Comrades! During these difficult days, the working class saw more clearly than ever before that without strong, powerful, proletarian organisations, without fighting detachments and without the army’s support for the people, we won’t break the enemy and destroy autocracy. Likewise, we learned during these days that our brothers, the soldiers, do not always obey orders to carry out fratricide. We hail the Cossacks who chased the mounted police from Znamenskaya Square. We hail and give fraternal thanks to the soldiers of the Pavlovsky regiment who shot at a detachment of mounted police near the Cathedral of Resurrection.

Soldiers are beginning to see the light. They understand that their enemy is not the starving, oppressed people, but the tsarist autocracy. During these difficult days for workers, only part of the soldiers, students and citizens supported us. The state duma, which is not truly representative of the people, is criminally silent. While the stones cry out for vengeance, the state duma is deaf and blind to the people’s woe.

Comrades! Not only do they shoot us down, but they also cast us onto the streets to suffer hunger and destitution. The Putilov and Trubochnyi factories have been shut down. Fifty thousand workers have been deprived of a morsel of bread!

Comrades! Whoever still has a conscience and is neither a slave nor a pitiful traitor to the workers’ cause will hear our appeal and will join us to unanimously protest merciless international war.

Comrades! Bring activity in the city to a standstill. Let all the factories, mills, workshops, and printing presses come to a halt. Let the electricity go out. We summon you to a general strike of protest, to strike a blow against the despotic autocracy. We, the Social Democratic Bolsheviks and Mensheviks and the Socialist Revolutionaries, summon the proletariat of Petersburg and of all Russia to organise and feverishly mobilise our forces.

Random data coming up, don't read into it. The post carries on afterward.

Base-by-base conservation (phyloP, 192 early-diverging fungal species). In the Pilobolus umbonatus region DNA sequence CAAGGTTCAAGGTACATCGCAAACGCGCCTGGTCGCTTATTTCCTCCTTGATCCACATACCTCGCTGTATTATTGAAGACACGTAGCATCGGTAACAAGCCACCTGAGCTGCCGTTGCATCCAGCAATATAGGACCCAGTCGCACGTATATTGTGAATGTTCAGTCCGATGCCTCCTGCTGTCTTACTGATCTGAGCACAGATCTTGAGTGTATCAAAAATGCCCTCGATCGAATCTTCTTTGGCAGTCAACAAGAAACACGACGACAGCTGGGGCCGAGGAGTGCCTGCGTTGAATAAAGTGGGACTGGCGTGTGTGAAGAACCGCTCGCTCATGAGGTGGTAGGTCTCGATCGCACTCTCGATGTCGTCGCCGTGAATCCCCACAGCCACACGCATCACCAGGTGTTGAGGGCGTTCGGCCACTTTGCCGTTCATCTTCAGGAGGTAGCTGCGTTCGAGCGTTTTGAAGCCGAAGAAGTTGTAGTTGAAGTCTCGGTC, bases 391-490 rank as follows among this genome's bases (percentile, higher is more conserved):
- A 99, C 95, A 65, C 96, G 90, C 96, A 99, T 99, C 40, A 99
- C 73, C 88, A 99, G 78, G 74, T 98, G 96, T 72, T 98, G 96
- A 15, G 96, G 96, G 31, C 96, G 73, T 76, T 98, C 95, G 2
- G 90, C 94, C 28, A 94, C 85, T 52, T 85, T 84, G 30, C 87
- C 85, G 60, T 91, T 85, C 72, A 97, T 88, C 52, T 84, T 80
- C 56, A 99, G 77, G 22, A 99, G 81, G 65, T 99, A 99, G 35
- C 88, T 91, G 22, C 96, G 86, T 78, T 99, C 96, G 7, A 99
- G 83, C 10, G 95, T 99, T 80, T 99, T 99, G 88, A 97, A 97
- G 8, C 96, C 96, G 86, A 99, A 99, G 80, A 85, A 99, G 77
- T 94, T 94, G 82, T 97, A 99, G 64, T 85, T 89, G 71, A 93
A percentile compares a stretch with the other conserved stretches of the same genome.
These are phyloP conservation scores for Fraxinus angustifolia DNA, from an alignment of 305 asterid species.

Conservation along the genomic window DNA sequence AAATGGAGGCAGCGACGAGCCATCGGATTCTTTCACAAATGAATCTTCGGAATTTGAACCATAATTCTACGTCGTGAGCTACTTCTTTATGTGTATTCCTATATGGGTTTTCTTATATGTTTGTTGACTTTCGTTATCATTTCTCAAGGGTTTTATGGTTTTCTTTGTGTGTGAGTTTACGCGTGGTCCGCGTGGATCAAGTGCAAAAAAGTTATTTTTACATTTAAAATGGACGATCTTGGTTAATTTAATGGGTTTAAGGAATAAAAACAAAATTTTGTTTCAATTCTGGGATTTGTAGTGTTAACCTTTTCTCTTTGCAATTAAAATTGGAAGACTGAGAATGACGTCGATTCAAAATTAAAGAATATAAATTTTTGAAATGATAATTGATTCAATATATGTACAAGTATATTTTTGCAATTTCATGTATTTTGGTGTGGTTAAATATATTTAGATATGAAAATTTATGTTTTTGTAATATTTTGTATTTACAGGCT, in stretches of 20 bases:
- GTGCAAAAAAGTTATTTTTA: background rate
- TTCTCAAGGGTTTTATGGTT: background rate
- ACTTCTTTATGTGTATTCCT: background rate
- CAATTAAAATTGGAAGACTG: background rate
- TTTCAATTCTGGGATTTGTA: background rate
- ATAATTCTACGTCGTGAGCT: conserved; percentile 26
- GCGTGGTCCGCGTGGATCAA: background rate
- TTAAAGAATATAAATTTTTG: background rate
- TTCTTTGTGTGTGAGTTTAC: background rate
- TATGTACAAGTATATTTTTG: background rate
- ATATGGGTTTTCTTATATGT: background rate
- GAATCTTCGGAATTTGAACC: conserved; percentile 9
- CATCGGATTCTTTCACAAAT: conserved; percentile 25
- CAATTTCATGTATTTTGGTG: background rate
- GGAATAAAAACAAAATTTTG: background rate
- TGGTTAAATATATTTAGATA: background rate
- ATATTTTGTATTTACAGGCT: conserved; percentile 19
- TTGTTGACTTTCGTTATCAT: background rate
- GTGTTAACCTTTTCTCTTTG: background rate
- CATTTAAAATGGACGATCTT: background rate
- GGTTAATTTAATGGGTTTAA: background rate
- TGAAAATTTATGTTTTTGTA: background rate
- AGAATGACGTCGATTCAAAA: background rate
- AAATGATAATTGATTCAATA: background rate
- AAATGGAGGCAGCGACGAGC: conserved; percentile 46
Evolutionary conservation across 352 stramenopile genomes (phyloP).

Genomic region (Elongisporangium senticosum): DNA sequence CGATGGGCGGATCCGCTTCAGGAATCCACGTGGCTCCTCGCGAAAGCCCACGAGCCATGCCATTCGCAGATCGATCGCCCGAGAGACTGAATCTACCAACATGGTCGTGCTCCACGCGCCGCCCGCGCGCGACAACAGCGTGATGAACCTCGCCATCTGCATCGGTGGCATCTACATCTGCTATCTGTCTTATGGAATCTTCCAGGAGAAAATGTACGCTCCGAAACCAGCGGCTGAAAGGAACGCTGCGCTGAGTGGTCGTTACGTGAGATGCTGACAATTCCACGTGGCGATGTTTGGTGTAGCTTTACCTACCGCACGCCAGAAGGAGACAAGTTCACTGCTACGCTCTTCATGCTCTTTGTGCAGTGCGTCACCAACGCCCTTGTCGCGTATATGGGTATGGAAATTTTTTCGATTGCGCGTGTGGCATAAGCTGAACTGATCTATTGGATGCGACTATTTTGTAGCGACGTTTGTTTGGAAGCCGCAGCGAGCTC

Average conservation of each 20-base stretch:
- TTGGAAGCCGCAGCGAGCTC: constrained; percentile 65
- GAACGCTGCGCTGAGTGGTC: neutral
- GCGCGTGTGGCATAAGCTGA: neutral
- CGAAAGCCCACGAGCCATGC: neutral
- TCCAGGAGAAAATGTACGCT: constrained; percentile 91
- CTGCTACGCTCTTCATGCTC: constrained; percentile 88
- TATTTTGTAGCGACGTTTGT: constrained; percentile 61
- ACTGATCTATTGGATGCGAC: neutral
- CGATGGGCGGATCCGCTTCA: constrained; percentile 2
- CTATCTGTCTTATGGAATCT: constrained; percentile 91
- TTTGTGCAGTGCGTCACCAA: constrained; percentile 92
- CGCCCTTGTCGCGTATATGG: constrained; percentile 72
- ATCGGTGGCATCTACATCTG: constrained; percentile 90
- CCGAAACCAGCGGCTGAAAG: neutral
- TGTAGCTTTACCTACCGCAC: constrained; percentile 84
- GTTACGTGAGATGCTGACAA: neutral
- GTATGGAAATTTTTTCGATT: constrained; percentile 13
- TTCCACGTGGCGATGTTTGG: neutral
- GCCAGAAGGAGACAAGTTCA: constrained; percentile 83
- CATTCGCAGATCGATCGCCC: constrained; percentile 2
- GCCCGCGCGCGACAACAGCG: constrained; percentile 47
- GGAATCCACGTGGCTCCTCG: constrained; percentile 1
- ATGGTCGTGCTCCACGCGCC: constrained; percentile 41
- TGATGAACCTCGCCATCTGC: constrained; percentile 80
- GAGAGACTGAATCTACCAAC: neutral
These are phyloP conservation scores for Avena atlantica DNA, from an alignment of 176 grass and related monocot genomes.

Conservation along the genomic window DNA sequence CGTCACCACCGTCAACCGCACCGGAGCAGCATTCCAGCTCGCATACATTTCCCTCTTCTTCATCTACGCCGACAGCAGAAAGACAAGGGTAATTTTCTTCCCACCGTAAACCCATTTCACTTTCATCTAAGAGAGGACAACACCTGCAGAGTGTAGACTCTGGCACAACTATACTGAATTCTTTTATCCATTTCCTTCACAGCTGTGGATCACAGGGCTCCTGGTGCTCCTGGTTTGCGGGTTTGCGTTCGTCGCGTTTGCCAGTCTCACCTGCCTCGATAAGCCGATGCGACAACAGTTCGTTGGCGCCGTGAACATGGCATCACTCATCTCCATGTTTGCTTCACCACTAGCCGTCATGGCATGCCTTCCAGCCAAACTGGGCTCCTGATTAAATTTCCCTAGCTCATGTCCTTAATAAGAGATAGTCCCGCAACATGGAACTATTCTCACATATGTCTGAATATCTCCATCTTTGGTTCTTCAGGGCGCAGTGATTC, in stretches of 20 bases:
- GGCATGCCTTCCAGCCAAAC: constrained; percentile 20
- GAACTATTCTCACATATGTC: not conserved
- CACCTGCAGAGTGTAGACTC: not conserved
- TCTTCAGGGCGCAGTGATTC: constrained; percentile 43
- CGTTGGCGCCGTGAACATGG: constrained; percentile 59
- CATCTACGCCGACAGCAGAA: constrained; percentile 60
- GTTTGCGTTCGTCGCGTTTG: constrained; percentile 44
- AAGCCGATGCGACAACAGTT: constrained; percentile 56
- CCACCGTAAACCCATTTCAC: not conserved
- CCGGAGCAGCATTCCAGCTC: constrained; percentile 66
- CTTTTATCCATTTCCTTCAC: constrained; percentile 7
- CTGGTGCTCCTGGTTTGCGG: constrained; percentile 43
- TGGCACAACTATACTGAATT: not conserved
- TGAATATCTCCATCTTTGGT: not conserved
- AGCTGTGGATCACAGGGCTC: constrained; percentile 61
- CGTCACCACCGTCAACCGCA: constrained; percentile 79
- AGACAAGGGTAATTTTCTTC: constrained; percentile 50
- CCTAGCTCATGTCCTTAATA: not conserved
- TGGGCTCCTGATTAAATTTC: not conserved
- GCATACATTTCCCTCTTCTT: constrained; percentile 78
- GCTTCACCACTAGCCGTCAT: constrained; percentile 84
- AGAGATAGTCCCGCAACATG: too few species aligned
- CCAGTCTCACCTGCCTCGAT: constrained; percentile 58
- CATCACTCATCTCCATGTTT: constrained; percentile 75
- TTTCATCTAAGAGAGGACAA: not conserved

Comrades! Organise underground strike committees in the mills and factories and link districts to one another. Collect funds for underground printing presses and for weapons. Get ready, comrades! The hour of decisive struggle approaches. We will not fear general [SS] Khabalov [commander of the Petrograd military district], who dares to call us traitors. It is not we workers who betray the people, but those traitors and murderers the [VA] Sukhomlinovs [war minister] and the Khabalovs. The state duma and the liberals betray the people.

Comrades! Khabalov orders us to go back to work on the 28th, but we summon you to struggle and to a general strike!

Translated from AG Shlyapnikov Semnadtsatyi god Vol 1, 1923, pp337-38


T Hasegawa The February revolution: Petrograd 1917 Washington 1981, pp258-61.

SA Smith Russia in revolution: an empire in crisis, 1890 to 1928 Oxford 2017, pp101-02.

RA Wade The Russian Revolution 1917 Cambridge 2000, pp29-45.